ARL Initiative to Recruit a Diverse Workforce: What It Means To Me

Portrait of an ARL Diversity Scholar

What’s it all about?

As you may or may not know, I am a 2009-2011 ARL Diversity Scholar.  This means that I was chosen to receive financial aid, mentoring, professional development and networking opportunities.  The above benefits are provided by the ARL Initiative to Recruit a Diverse Workforce (IRDW).  In return for this, ARL Diversity Scholars promise to try and work at an Association of Research Libraries member library for two years after graduation.  I use the word try because ARL can’t guarantee you a job and, as we all know, there are many libraries that are cutting staff instead of hiring.  What they can do is provide support and advice during your job search, and introduce you to leaders, movers and shakers in the library world heightening your exposure and recognition.  The impression you make and the ability to follow through on those connections are your responsibility.

ARL Leadership Symposium

ARL Leardship Symposium

The ARL Leadership Symposium is the first event you attend as an ARL Diversity Scholar.  The Symposium is a free event for MLIS students and was officially open January 16 and 17, 2010.  For Diversity Scholars, this event started January 14th and included an extra day and a half of speakers, panels and networking opportunities.  All costs for the Leadership Symposium were paid for by ARL and I was able to schedule my flight back two days later so that I could stay and meet my ALA Midwinter obligations.

In addition to the panel discussions and speakers, the Leadership Symposium was the first chance I had to put names to faces and meet the rest of the 2009-2011 Diversity Scholars.  The group is very dynamic and I am in awe of everyone.  They make me feel like I’m a slacker with all of their energy and projects.  We are made up of people from a variety of ethnicities and age groups.  Some of us, like myself, are career switchers. Others are experienced library workers, and some are just starting their careers.  The scholarship is nice, but what really makes the ARL Diversity Scholar experience is your cohort.  While I can’t speak for past years, my cohort is inspiring, challenging and completely supportive of each other and I’m delighted to be a part of them.

Eating with the scholars in Purdue.

ARL Initiative to Recruit a Diverse Workforce Visit to Purdue University Libraries

The Purdue University Libraries visit is a well-organized two-day whirlwind affair that introduces scholars to current issues in research libraries, cutting edge services and the staff of the Purdue University Libraries.  Additionally, scholars participate in small group meetings with librarians specializing in one of their areas of interest. The first day ended with an informal gathering at the Dean of Libraries’, James (Jim) Mullins, house where we were treated to excellent food, a relaxed venue and time to get to know the Purdue University librarians.  The second day ended with a larger, more formal, reception that was attended by even more of the Purdue University librarians allowing us to visit with, and be advised by librarians who specialize in a wide variety of topics.  Because these events were less hectic than the Symposium the Scholars were able to spend more time getting to know each other.  You may be wondering why we needed more time. There are 20 Diversity Scholars in the 2009-2011 cohort all of whom are well worth knowing on a personal basis and doing exciting things in librarianship.  I wish I had an extra day to spend visiting with everyone, hopefully some of us will be able to meet up at ALA Annual but I’m a little sad knowing that the whole group will probably never again be able to meet at the same time as professional obligations will dictate our future schedules.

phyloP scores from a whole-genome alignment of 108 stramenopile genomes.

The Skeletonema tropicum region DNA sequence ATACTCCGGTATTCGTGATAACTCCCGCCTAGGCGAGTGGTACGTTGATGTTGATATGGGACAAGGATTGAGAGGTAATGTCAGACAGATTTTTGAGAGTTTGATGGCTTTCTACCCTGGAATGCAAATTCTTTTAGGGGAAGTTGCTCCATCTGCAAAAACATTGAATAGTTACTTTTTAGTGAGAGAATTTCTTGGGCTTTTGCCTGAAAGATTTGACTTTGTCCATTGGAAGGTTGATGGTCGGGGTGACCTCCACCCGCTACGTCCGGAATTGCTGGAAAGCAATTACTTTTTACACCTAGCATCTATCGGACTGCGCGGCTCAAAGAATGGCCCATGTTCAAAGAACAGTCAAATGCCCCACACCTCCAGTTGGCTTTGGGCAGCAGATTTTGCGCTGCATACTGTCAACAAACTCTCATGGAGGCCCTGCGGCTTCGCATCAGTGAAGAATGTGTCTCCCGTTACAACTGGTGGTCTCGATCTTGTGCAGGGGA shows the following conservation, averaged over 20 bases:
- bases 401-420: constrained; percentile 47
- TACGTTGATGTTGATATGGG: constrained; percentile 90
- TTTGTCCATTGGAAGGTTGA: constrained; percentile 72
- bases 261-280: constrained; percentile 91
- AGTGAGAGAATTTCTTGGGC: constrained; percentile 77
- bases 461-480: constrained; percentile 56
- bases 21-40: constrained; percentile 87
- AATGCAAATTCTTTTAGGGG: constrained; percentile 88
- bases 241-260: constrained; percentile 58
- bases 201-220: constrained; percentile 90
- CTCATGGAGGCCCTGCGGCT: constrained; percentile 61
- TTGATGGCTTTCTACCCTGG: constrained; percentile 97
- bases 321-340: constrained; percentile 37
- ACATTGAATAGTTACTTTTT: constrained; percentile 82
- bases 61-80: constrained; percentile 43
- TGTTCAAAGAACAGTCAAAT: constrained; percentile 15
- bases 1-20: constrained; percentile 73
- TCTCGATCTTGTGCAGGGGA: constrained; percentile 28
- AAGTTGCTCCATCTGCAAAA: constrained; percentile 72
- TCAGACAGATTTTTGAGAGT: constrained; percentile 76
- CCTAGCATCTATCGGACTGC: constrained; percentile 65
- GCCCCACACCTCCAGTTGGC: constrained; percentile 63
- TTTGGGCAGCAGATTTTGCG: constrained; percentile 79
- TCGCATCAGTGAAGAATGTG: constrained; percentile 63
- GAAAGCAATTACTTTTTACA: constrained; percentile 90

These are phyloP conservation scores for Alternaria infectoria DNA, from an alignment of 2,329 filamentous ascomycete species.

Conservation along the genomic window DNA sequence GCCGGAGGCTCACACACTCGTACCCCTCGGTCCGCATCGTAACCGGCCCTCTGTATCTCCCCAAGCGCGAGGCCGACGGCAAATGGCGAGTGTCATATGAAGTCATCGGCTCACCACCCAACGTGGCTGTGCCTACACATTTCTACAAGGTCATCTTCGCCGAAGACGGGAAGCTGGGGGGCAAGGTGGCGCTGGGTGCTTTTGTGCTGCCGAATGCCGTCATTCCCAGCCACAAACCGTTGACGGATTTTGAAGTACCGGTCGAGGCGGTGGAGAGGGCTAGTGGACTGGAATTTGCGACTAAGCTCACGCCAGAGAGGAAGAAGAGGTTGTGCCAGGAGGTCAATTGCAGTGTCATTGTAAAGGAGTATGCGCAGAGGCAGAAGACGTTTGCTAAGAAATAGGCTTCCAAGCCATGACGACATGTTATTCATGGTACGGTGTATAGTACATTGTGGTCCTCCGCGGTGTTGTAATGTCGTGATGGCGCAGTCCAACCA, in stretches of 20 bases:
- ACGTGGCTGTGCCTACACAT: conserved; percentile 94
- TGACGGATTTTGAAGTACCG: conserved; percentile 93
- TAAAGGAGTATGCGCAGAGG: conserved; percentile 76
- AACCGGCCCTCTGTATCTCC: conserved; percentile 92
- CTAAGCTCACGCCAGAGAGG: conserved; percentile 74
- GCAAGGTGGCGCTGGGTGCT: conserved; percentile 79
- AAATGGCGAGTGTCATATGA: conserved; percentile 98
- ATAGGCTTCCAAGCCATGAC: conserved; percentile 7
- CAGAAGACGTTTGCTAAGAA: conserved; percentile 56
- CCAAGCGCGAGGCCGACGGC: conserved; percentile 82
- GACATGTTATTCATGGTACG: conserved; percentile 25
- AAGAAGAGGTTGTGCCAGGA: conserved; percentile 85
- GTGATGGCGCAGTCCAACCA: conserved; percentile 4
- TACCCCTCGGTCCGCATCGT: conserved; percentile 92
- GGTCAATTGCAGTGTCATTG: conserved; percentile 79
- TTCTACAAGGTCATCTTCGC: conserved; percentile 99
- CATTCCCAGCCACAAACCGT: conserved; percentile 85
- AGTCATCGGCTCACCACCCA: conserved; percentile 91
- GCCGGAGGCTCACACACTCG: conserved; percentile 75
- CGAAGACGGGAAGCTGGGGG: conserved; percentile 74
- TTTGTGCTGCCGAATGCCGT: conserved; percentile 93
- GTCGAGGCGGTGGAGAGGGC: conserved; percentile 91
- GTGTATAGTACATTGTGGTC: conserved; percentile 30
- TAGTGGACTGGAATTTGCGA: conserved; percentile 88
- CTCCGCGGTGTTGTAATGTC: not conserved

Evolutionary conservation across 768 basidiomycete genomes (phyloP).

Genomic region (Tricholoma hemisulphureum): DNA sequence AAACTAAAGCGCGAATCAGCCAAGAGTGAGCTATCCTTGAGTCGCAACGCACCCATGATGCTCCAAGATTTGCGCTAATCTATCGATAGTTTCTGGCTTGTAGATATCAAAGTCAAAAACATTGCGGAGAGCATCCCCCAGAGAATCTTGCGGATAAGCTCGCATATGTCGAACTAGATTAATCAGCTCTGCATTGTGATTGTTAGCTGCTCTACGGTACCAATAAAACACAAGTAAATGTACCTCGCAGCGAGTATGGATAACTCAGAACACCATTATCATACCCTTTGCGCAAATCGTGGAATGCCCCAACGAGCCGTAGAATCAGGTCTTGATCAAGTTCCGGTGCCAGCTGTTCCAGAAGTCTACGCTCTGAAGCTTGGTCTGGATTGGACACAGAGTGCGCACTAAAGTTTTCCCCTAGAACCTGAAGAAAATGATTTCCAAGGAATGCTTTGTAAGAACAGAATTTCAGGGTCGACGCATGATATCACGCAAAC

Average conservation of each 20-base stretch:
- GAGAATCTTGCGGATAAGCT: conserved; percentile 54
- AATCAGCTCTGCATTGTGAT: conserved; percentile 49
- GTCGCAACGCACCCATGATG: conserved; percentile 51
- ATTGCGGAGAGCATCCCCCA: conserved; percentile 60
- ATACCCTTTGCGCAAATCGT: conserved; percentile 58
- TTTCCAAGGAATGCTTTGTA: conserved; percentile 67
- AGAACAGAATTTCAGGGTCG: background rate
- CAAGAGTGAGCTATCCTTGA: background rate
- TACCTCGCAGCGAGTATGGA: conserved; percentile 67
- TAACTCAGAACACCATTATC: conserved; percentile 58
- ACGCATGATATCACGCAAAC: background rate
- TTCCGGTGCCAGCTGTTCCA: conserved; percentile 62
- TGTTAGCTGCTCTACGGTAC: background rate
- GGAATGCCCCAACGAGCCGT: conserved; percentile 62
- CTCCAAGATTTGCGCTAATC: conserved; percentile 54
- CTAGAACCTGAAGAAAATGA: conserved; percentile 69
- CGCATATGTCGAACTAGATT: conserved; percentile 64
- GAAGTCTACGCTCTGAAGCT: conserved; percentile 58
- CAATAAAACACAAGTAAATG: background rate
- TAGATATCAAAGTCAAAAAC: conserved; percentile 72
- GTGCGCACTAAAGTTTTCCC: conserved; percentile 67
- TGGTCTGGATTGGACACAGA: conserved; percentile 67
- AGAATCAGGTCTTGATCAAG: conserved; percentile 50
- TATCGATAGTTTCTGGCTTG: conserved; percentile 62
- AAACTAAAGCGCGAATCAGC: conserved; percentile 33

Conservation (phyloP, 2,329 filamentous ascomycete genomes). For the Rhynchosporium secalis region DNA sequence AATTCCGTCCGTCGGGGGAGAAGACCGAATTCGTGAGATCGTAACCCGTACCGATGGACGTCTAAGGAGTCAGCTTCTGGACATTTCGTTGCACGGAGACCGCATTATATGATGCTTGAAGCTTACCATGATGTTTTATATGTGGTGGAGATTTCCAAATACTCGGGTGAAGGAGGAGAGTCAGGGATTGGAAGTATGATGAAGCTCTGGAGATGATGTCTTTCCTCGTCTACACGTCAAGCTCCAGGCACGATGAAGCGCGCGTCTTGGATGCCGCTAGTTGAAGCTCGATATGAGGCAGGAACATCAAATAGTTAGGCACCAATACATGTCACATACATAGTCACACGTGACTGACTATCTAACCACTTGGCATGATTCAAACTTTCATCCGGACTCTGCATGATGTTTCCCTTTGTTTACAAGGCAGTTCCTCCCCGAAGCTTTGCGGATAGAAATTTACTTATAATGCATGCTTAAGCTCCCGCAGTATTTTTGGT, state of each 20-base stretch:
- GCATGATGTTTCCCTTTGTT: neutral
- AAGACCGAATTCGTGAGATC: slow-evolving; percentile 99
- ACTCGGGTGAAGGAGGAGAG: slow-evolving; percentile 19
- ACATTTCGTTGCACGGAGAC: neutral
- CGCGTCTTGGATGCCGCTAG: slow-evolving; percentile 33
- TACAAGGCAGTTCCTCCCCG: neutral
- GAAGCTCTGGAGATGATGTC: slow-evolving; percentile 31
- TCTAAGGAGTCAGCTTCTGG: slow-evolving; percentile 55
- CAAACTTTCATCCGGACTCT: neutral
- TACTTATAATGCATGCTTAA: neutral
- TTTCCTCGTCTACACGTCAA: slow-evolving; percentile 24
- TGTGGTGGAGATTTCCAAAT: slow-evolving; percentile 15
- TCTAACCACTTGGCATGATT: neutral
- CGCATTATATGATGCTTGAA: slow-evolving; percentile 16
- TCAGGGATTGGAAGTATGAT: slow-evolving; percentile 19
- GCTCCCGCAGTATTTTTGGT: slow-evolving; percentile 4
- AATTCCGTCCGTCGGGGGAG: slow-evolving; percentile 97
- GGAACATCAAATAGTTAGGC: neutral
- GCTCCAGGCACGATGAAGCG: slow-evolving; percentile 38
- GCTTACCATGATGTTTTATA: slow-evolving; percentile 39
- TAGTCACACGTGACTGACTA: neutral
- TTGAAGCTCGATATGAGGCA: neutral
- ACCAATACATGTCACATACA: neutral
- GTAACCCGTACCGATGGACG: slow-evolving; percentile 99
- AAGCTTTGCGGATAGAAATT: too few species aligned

ARL Mentoring

ARL provides several levels of mentorship outside of the conference.  For my group the first level would be Mark Puente, Director of Diversity Programs for ARL.  Mark coordinates the scholarship program and also provides advice on networking, job and scholarship applications, interviewing and the odd job lead.  The scholars also practice peer mentoring.  Many of us have a wide range of experience and because of our different backgrounds we can often help each other whether it be giving feedback on a websites, or posting new job leads we think someone might be interested in.  One thing we try and keep in mind is that we are different individuals with different interests and goals.  Because we are so different we are not competition for each other, but support.  In addition Mark finds mentors for each applicant based on similar professional interests.  My ARL mentor is Geetha Yappa, a science librarian at the University of California, Riverside.  Geetha has provided advice and insight into the application process, reviewed my resume and cover letters, introduced me to other librarians with similar backgrounds and interests and provided me with job leads.

In Summary

In addition to fewer student loans I have enhanced my leadership skills, made connections with librarians from around the country, become part of a community of new librarians who are advancing librarianship, and in some cases redefining it, and gained a broader perspective on the missions and services of large academic research libraries.

I hope that this post encourages those who are eligible to apply when the call for applicants is made for the 2010 IRDW.

This is a wonderful program, I hope that in the future donors and funders will look at the people it has supported and continue to pledge funds based on the success of those who it has helped.

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